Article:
- EPA reported that U.S. greenhouse gas emissions in 2017 fell nearly 3 percent from 2016 levels. EPA Acting Administrator Andrew Wheeler credited the private sector, “not the heavy hand of the government,” for the reduction in emissions. “The Trump Administration has proven that federal regulations are not necessary to drive CO2 reductions,” Wheeler said.
- The U.S. District Court for the Middle District of Tennessee barred the state from revoking people’s driver licenses for unpaid traffic tickets. The state caused “both constitutional and material injuries” to indigent residents of Tennessee by effectively depriving them of a driver license, Judge Aleta Trauger wrote. Judge Trauger’s ruling followed her July order banning Tennessee from revoking the driver licenses of people who cannot pay their court costs.
- Mayor Ted Wheeler (D) of Portland, Oregon announced his intention to regulate the “time, place, and manner” of demonstrations held in the city. Mat dos Santos, legal director of the ACLU of Oregon, said the “proposed ordinance raises many constitutional concerns” and will “inevitably… get challenged in court. Daryl Turner, president of the Portland Police Association, reportedly supported a “hard line” against violence at protests, provided that the proposed ordinance would not restrict free speech.
WHAT WE’RE READING THIS WEEK
- An “overwhelming” majority of unique comments on the Federal Communications Commission’s (FCC) repeal of net neutrality opposed the repeal, according to a study by Ryan Singel of the Center for Internet and Society at Stanford Law School. Singel examined more than 800,000 comments that were not merely part of a form letter campaign, finding that 99.7 percent of these comments opposed the repeal. He also noted that the opposition was uniform across party lines, and that battleground congressional districts yielded a higher rate of comments. Singel suggested improvements to the FCC’s comment process, such as reorganizing the website for filing comments and sending commenters confirmation emails to weed out bots.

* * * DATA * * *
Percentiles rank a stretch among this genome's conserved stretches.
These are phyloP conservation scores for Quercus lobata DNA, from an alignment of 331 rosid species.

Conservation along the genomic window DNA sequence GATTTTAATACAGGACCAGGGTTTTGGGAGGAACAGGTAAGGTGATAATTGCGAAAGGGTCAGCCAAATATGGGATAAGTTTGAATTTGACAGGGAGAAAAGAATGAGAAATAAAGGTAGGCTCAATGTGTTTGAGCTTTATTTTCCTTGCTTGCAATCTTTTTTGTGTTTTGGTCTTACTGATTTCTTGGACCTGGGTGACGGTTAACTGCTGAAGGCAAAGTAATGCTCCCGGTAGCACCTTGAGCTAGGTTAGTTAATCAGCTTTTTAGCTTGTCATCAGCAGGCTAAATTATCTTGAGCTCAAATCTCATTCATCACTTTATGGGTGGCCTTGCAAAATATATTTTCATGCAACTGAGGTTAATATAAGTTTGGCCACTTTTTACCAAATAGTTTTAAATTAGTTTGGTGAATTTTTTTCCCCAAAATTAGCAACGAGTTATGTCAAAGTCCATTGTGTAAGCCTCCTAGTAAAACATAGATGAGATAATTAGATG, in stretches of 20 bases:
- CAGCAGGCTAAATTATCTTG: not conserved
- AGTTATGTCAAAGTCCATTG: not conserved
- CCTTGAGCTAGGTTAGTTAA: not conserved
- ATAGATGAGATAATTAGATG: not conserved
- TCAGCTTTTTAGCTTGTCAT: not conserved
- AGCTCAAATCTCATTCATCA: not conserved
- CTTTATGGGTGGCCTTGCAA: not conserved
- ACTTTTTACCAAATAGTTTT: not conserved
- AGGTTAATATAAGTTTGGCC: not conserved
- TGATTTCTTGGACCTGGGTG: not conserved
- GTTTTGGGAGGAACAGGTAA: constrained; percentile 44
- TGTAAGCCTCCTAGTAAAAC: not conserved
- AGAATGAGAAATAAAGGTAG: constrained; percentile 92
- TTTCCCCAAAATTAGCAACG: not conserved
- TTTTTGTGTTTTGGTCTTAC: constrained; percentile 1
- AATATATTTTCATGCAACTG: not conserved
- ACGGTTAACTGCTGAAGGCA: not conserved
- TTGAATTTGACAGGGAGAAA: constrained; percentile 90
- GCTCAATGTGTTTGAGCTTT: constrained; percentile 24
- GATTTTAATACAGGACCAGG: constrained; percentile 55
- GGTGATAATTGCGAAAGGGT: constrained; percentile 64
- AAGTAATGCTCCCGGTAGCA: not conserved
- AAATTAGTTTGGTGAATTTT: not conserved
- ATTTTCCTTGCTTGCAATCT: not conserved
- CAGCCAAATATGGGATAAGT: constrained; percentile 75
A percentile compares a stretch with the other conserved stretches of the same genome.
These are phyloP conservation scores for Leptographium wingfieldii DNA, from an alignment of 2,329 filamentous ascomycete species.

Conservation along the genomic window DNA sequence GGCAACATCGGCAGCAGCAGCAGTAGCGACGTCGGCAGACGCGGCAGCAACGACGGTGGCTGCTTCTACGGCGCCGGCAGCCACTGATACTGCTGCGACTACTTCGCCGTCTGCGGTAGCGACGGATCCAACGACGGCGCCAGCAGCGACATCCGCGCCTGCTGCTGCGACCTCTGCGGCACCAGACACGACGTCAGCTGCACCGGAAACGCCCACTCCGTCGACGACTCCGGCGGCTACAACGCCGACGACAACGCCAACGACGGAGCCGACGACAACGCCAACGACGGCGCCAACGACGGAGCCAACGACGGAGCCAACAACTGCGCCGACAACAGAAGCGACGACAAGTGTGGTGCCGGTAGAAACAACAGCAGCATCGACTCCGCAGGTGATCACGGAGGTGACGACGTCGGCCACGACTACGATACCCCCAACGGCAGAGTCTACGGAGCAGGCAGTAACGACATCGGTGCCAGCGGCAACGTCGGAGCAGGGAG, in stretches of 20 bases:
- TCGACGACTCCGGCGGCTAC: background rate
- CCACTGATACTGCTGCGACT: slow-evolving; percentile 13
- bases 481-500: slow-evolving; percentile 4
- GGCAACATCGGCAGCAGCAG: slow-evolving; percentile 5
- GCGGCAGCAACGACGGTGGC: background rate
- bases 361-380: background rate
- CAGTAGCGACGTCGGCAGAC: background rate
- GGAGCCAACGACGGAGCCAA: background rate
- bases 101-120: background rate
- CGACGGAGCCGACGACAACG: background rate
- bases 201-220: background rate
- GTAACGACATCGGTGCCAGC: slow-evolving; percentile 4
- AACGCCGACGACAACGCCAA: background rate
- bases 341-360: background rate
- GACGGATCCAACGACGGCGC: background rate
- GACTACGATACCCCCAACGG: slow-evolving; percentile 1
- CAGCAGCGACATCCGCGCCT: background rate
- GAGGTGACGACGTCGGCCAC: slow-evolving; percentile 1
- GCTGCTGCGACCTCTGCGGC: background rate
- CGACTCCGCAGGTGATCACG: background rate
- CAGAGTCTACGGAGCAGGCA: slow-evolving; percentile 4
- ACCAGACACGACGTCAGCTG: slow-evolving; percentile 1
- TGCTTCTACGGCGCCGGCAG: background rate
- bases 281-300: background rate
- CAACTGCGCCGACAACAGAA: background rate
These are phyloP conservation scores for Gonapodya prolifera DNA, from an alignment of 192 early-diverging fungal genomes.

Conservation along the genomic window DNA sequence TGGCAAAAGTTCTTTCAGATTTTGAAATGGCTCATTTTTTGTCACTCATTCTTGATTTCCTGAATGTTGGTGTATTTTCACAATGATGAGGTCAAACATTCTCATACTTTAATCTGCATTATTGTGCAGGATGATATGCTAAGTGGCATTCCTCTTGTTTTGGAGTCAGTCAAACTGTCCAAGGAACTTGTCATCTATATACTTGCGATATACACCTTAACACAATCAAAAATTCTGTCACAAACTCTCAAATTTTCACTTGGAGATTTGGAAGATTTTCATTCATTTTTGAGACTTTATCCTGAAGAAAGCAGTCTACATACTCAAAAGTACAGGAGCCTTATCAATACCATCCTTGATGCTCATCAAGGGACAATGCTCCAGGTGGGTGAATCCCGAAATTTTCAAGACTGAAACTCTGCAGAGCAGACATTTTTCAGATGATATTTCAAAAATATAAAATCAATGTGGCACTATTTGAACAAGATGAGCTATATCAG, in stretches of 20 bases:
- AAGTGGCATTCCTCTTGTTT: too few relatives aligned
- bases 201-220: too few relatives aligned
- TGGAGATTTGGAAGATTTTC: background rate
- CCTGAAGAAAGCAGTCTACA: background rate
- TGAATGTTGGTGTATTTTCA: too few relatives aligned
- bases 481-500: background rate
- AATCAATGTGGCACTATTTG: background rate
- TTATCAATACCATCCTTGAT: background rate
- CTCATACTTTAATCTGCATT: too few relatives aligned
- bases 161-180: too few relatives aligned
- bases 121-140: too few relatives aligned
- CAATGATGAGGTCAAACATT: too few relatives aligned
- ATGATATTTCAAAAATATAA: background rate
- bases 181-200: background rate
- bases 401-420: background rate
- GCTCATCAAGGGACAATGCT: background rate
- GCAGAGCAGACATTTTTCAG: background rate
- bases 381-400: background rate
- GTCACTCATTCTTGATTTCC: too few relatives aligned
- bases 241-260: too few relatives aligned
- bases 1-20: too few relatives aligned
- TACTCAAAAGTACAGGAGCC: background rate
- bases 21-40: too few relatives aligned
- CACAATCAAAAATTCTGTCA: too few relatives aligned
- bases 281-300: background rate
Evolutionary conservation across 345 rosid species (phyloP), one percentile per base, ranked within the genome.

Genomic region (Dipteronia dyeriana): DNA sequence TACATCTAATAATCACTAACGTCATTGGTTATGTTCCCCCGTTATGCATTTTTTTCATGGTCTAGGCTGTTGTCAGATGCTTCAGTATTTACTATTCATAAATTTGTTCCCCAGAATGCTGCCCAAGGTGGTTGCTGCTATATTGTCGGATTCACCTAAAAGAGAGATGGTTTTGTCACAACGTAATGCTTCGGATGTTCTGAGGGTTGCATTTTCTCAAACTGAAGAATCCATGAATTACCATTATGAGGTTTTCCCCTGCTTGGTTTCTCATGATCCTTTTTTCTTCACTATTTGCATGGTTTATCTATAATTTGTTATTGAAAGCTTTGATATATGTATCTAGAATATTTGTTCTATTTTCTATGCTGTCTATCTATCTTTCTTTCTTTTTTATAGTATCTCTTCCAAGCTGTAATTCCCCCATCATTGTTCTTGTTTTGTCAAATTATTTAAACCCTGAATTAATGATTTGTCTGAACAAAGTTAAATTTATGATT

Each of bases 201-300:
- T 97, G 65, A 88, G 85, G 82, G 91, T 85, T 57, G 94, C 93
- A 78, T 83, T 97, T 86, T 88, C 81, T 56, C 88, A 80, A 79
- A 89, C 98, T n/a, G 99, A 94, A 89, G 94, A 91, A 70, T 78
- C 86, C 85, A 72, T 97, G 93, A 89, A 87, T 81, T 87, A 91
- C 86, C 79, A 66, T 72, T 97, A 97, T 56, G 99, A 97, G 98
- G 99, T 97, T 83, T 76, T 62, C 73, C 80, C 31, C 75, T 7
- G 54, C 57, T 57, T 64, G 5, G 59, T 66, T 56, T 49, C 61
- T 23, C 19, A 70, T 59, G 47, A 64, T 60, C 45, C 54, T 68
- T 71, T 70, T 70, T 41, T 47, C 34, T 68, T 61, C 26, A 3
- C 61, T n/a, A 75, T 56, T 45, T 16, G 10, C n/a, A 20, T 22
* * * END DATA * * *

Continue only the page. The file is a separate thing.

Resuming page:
- In a recent paper, Olivia J. Erdelyi of the University of Canterbury College of Business and Law and Judy Goldsmith of the University of Kentucky called for the creation of an international organization to regulate artificial intelligence (AI) technologies. Erdelyi and Goldsmith stressed that AI technologies merit international regulation because their potential effects “transcend national boundaries,” and differing national regulations could contribute to “international tensions.”
- States are not completely immune to suits challenging their regulations as anticompetitive, wrote William Page of the University of Florida Levin College of Law and John Lopatka of the Pennsylvania State University Law School in a recent paper. After Parker v. Brown, states could not be held liable under the Sherman Act for anticompetitive regulations, and the Eleventh Amendment of the U.S. Constitution has been interpreted to protect states from private lawsuits. Page and Lopatka noted that because Parker does not protect state officials from liability and the Eleventh Amendment does not prevent the federal government from suing states, states still face a degree of accountability for anticompetitive actions.